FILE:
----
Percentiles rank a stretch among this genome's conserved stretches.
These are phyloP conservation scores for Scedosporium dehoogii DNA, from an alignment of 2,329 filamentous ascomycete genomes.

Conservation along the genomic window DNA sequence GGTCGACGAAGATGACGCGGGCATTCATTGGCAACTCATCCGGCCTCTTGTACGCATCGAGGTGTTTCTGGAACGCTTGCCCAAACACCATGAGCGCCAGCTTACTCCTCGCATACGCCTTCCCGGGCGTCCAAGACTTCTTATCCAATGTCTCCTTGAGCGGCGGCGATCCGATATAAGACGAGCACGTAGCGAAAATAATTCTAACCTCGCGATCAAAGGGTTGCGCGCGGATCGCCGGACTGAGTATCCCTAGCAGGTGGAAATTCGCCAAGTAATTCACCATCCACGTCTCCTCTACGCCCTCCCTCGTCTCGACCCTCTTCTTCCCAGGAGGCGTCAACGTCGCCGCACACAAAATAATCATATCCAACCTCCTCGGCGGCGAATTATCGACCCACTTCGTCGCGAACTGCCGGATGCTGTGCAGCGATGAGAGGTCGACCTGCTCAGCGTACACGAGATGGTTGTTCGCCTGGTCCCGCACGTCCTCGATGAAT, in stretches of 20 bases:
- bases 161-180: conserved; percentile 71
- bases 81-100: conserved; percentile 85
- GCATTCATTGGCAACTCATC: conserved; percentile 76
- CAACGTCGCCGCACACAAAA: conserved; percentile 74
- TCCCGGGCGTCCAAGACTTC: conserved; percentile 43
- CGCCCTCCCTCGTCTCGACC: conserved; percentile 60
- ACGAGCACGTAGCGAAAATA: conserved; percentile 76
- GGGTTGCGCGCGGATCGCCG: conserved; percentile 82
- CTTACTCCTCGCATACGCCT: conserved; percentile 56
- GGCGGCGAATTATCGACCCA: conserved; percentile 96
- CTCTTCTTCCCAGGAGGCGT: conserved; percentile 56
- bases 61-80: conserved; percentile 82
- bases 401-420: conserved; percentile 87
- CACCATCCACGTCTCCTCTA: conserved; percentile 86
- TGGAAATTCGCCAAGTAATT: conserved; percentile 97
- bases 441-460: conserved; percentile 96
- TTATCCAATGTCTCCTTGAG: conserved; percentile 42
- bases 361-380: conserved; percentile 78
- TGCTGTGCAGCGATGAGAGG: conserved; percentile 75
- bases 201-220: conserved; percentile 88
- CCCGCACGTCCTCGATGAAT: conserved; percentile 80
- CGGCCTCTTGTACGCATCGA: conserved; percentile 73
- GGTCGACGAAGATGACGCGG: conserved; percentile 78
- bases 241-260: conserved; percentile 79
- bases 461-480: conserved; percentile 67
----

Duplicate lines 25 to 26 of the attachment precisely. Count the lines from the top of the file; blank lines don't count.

- CGGCCTCTTGTACGCATCGA: conserved; percentile 73
- GGTCGACGAAGATGACGCGG: conserved; percentile 78